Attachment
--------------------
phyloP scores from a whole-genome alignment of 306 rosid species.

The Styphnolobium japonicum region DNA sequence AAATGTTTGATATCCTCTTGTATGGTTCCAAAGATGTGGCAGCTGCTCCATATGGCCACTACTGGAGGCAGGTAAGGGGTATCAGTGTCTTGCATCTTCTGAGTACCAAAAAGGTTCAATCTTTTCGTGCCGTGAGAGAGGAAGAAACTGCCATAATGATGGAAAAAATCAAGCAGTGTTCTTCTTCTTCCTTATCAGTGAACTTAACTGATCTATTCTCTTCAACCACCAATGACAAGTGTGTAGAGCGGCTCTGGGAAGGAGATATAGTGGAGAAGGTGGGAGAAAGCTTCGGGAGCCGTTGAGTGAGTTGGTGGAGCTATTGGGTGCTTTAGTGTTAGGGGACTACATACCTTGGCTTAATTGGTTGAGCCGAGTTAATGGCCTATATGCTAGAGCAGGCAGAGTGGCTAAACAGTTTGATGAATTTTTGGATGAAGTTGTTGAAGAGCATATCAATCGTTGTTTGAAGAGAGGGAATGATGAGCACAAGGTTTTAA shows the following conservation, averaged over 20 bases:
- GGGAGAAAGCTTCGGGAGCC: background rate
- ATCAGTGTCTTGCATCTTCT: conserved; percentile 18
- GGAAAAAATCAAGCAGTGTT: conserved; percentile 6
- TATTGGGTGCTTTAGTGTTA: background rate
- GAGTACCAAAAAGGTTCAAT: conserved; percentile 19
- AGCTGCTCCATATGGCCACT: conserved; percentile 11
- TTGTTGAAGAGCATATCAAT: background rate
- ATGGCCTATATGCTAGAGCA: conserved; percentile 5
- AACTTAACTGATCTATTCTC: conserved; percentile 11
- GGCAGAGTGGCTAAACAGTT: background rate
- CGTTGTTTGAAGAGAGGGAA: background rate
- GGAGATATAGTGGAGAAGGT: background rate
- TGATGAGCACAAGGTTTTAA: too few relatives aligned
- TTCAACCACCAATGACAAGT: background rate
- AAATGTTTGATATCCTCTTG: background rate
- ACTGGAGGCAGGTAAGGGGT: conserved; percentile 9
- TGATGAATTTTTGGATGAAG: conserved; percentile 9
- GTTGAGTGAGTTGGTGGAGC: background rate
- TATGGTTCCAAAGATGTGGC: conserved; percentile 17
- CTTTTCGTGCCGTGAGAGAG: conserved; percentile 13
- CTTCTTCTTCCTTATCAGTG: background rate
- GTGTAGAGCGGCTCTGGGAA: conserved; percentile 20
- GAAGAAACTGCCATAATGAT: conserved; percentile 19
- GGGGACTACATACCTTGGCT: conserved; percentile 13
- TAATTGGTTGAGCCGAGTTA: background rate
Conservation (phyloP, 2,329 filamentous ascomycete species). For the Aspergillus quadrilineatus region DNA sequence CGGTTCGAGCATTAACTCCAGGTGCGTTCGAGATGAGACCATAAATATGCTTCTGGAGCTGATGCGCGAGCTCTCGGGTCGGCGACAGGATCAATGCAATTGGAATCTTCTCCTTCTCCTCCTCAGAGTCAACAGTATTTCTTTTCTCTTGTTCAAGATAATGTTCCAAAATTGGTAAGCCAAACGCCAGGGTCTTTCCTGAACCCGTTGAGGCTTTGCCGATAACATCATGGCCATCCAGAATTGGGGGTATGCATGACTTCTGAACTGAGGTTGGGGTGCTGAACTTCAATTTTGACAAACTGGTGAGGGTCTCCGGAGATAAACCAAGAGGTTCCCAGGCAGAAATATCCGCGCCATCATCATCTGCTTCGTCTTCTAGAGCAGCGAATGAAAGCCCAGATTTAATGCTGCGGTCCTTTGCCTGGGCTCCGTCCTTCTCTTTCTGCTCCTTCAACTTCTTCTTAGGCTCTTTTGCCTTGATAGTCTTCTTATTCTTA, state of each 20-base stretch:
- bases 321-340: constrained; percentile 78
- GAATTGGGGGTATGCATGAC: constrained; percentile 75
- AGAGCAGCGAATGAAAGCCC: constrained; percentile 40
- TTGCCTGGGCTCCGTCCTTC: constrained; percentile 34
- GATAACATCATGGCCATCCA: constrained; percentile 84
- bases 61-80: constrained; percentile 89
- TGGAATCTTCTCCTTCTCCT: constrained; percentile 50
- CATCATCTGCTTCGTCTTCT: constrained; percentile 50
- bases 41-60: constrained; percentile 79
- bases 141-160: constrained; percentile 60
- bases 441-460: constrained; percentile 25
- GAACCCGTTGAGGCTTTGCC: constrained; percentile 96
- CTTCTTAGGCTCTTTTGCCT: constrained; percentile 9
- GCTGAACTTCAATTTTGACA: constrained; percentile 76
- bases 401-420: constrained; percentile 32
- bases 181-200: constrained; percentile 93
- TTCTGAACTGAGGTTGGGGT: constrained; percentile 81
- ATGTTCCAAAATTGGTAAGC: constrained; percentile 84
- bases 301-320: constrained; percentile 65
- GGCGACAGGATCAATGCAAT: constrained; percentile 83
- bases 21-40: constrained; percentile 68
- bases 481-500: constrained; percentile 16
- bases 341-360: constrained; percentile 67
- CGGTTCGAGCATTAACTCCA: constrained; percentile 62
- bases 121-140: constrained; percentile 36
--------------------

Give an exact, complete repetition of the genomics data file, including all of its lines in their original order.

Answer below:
phyloP scores from a whole-genome alignment of 306 rosid species.

The Styphnolobium japonicum region DNA sequence AAATGTTTGATATCCTCTTGTATGGTTCCAAAGATGTGGCAGCTGCTCCATATGGCCACTACTGGAGGCAGGTAAGGGGTATCAGTGTCTTGCATCTTCTGAGTACCAAAAAGGTTCAATCTTTTCGTGCCGTGAGAGAGGAAGAAACTGCCATAATGATGGAAAAAATCAAGCAGTGTTCTTCTTCTTCCTTATCAGTGAACTTAACTGATCTATTCTCTTCAACCACCAATGACAAGTGTGTAGAGCGGCTCTGGGAAGGAGATATAGTGGAGAAGGTGGGAGAAAGCTTCGGGAGCCGTTGAGTGAGTTGGTGGAGCTATTGGGTGCTTTAGTGTTAGGGGACTACATACCTTGGCTTAATTGGTTGAGCCGAGTTAATGGCCTATATGCTAGAGCAGGCAGAGTGGCTAAACAGTTTGATGAATTTTTGGATGAAGTTGTTGAAGAGCATATCAATCGTTGTTTGAAGAGAGGGAATGATGAGCACAAGGTTTTAA shows the following conservation, averaged over 20 bases:
- GGGAGAAAGCTTCGGGAGCC: background rate
- ATCAGTGTCTTGCATCTTCT: conserved; percentile 18
- GGAAAAAATCAAGCAGTGTT: conserved; percentile 6
- TATTGGGTGCTTTAGTGTTA: background rate
- GAGTACCAAAAAGGTTCAAT: conserved; percentile 19
- AGCTGCTCCATATGGCCACT: conserved; percentile 11
- TTGTTGAAGAGCATATCAAT: background rate
- ATGGCCTATATGCTAGAGCA: conserved; percentile 5
- AACTTAACTGATCTATTCTC: conserved; percentile 11
- GGCAGAGTGGCTAAACAGTT: background rate
- CGTTGTTTGAAGAGAGGGAA: background rate
- GGAGATATAGTGGAGAAGGT: background rate
- TGATGAGCACAAGGTTTTAA: too few relatives aligned
- TTCAACCACCAATGACAAGT: background rate
- AAATGTTTGATATCCTCTTG: background rate
- ACTGGAGGCAGGTAAGGGGT: conserved; percentile 9
- TGATGAATTTTTGGATGAAG: conserved; percentile 9
- GTTGAGTGAGTTGGTGGAGC: background rate
- TATGGTTCCAAAGATGTGGC: conserved; percentile 17
- CTTTTCGTGCCGTGAGAGAG: conserved; percentile 13
- CTTCTTCTTCCTTATCAGTG: background rate
- GTGTAGAGCGGCTCTGGGAA: conserved; percentile 20
- GAAGAAACTGCCATAATGAT: conserved; percentile 19
- GGGGACTACATACCTTGGCT: conserved; percentile 13
- TAATTGGTTGAGCCGAGTTA: background rate
Conservation (phyloP, 2,329 filamentous ascomycete species). For the Aspergillus quadrilineatus region DNA sequence CGGTTCGAGCATTAACTCCAGGTGCGTTCGAGATGAGACCATAAATATGCTTCTGGAGCTGATGCGCGAGCTCTCGGGTCGGCGACAGGATCAATGCAATTGGAATCTTCTCCTTCTCCTCCTCAGAGTCAACAGTATTTCTTTTCTCTTGTTCAAGATAATGTTCCAAAATTGGTAAGCCAAACGCCAGGGTCTTTCCTGAACCCGTTGAGGCTTTGCCGATAACATCATGGCCATCCAGAATTGGGGGTATGCATGACTTCTGAACTGAGGTTGGGGTGCTGAACTTCAATTTTGACAAACTGGTGAGGGTCTCCGGAGATAAACCAAGAGGTTCCCAGGCAGAAATATCCGCGCCATCATCATCTGCTTCGTCTTCTAGAGCAGCGAATGAAAGCCCAGATTTAATGCTGCGGTCCTTTGCCTGGGCTCCGTCCTTCTCTTTCTGCTCCTTCAACTTCTTCTTAGGCTCTTTTGCCTTGATAGTCTTCTTATTCTTA, state of each 20-base stretch:
- bases 321-340: constrained; percentile 78
- GAATTGGGGGTATGCATGAC: constrained; percentile 75
- AGAGCAGCGAATGAAAGCCC: constrained; percentile 40
- TTGCCTGGGCTCCGTCCTTC: constrained; percentile 34
- GATAACATCATGGCCATCCA: constrained; percentile 84
- bases 61-80: constrained; percentile 89
- TGGAATCTTCTCCTTCTCCT: constrained; percentile 50
- CATCATCTGCTTCGTCTTCT: constrained; percentile 50
- bases 41-60: constrained; percentile 79
- bases 141-160: constrained; percentile 60
- bases 441-460: constrained; percentile 25
- GAACCCGTTGAGGCTTTGCC: constrained; percentile 96
- CTTCTTAGGCTCTTTTGCCT: constrained; percentile 9
- GCTGAACTTCAATTTTGACA: constrained; percentile 76
- bases 401-420: constrained; percentile 32
- bases 181-200: constrained; percentile 93
- TTCTGAACTGAGGTTGGGGT: constrained; percentile 81
- ATGTTCCAAAATTGGTAAGC: constrained; percentile 84
- bases 301-320: constrained; percentile 65
- GGCGACAGGATCAATGCAAT: constrained; percentile 83
- bases 21-40: constrained; percentile 68
- bases 481-500: constrained; percentile 16
- bases 341-360: constrained; percentile 67
- CGGTTCGAGCATTAACTCCA: constrained; percentile 62
- bases 121-140: constrained; percentile 36